Coronavirus latest: Can you get coronavirus from sex?

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COVID-19 has forced countries to lockdown cities and entire regions as authorities try to stop the virus from spreading. Since coronavirus first emerged in China in December, it has gone on to kill 3,996 people.

Can you get coronavirus from sex?

The Centers for Disease Control and Prevention (CDC) says the coronavirus is spread mainly from person-to-person especially when people are in close contact with one another.

Close contact is defined as being within six feet of each other.

The virus can contaminate others through respiratory droplets from when an infected person coughs or sneezes.

These droplets can land in the mouths or noses of people who are nearby or possibly be inhaled into the lungs.

READ MORE: High blood pressure: Expert reveals the risk of dying from coronavirus

Coronavirus latest: Can you get coronavirus from sex?

Coronavirus latest: Can you get coronavirus from sex? (Image: Getty)

People are thought to be most contagious when they are most symptomatic ie at their sickest.

There have been cases where the virus has spread before people have shown symptoms, but this is not thought to be the main way it spreads.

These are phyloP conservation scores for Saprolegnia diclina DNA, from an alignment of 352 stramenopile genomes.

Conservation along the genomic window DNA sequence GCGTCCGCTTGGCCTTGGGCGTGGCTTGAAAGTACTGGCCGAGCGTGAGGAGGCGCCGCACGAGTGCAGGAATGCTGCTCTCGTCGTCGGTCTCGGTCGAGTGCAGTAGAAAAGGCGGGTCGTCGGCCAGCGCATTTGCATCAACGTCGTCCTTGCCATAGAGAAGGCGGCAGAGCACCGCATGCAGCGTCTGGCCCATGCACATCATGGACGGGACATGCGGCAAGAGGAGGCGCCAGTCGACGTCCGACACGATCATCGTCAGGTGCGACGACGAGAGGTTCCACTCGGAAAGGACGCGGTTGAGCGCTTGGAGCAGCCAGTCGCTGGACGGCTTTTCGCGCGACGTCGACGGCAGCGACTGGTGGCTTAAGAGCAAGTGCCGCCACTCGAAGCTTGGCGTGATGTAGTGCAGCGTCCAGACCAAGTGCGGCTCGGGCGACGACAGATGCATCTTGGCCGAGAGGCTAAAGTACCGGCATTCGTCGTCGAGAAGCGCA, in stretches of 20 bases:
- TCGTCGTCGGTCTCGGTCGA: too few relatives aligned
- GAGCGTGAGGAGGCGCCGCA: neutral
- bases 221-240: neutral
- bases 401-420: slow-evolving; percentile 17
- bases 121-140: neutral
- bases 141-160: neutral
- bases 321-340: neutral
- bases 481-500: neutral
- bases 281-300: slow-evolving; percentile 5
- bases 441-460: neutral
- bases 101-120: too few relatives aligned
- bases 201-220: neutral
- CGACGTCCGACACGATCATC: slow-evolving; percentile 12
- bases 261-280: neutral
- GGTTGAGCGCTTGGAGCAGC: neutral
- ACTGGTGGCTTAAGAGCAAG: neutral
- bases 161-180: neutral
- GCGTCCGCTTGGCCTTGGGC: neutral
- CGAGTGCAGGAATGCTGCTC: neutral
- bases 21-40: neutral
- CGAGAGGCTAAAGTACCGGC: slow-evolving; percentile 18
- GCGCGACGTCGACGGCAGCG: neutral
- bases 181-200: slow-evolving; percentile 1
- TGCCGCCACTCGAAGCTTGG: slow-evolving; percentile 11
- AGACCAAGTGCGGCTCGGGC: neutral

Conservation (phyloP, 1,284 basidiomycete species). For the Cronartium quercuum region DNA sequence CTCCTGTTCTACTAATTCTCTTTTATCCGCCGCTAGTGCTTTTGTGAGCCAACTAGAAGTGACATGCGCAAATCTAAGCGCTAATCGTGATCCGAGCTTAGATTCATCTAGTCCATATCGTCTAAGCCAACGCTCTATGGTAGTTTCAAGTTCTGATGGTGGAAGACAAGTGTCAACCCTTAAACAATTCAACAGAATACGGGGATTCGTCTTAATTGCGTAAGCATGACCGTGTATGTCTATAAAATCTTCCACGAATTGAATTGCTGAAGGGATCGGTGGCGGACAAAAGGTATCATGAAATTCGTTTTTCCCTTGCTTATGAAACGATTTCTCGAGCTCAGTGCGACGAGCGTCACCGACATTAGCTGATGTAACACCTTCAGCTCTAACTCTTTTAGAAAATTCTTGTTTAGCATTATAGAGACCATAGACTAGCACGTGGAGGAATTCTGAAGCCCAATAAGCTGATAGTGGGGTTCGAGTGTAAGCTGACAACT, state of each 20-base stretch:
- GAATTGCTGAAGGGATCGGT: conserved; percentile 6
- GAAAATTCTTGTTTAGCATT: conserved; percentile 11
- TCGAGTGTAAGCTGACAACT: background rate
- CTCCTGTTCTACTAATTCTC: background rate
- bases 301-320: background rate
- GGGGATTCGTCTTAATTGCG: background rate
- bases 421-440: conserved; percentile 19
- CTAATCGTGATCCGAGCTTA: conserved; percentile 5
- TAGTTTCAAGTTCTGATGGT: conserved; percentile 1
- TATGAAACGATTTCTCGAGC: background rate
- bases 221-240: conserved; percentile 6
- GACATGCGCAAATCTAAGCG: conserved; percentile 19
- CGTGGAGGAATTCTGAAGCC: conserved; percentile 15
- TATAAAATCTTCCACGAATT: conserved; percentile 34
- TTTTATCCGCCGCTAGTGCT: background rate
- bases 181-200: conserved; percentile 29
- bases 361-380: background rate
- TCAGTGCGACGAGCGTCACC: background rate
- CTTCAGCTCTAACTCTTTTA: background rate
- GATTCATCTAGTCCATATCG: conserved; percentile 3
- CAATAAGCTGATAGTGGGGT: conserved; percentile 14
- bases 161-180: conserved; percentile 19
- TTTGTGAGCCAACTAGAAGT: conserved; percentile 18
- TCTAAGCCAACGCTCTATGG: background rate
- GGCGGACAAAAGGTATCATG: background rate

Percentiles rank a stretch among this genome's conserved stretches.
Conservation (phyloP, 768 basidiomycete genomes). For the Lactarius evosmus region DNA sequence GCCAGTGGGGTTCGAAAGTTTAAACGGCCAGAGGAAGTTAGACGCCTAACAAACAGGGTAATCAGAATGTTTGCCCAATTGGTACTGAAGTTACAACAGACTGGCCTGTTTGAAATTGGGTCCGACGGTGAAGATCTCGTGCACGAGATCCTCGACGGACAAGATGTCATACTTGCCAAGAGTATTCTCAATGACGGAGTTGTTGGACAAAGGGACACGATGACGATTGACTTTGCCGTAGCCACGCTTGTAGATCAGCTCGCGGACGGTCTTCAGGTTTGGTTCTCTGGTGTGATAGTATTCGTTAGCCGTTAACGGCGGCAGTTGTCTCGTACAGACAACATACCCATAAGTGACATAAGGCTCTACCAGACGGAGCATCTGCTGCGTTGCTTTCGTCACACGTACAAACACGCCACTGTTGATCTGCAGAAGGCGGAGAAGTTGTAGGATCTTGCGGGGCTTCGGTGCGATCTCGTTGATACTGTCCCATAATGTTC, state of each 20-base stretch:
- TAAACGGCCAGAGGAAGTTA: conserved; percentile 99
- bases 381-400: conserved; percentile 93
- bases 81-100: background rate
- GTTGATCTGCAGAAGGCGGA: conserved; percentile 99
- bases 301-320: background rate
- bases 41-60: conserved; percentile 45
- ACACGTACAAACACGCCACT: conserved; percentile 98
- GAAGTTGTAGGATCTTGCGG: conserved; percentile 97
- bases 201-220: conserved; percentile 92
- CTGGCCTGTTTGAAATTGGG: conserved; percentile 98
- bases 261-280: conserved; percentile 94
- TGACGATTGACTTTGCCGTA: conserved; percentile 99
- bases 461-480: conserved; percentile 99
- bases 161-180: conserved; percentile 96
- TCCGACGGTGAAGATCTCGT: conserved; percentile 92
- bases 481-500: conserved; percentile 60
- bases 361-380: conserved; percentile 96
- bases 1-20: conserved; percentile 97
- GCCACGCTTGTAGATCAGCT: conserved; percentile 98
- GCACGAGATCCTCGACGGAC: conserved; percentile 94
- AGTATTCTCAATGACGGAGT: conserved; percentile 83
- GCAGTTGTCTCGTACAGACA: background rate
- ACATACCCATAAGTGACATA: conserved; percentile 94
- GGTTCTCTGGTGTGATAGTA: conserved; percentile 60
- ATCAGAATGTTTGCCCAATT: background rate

But what about when it comes to having sex?

We know the virus is present in respiratory droplets and because of this, countries like France have discouraged people from kissing on the cheek.

Kissing a significant other or sexual partner is, of course, more intimate than a kiss on the cheek.

The natural assumption is therefore that a snog with a person infected with coronavirus will likely leave you with COVID-19.

Kristin Englund, MD, of the department of infectious disease at the Cleveland Clinic, said: “At this point in time, we don’t know these specific details.”

It therefore makes sense kissing someone, either on the cheek or on the lips, could leave you with coronavirus as not only are you in close contact – as defined by the CDC – with someone, you’ve also swapped respiratory droplets.

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Is the coronavirus present in other bodily fluids?

We know COVID-19 is in respiratory droplets, but we don’t know for sure whether it’s in vaginal secretions or semen, says Dr Englund.

She said: “We really can’t make any statements about safety [of sexual activity] when we don’t have any data on it.”

If you want to stay healthy then it’s best not to get too close with anyone showing symptoms of the virus.

These include coughing, sneezing and having a fever. If you’re worried that a partner could be a carrier of the coronavirus but is not showing signs, postpone any sex sessions until you know their exact health status.

The COVID-19 outbreak doesn’t seem to have put people off having sex in China, where the illness originated and where there are more than 80,700 cases.

Reuters reported that sales for condoms have gone up in China.

Sales of condoms are so high there, they’re currently ranking as one of the more popular items purchased from e-commerce sites.


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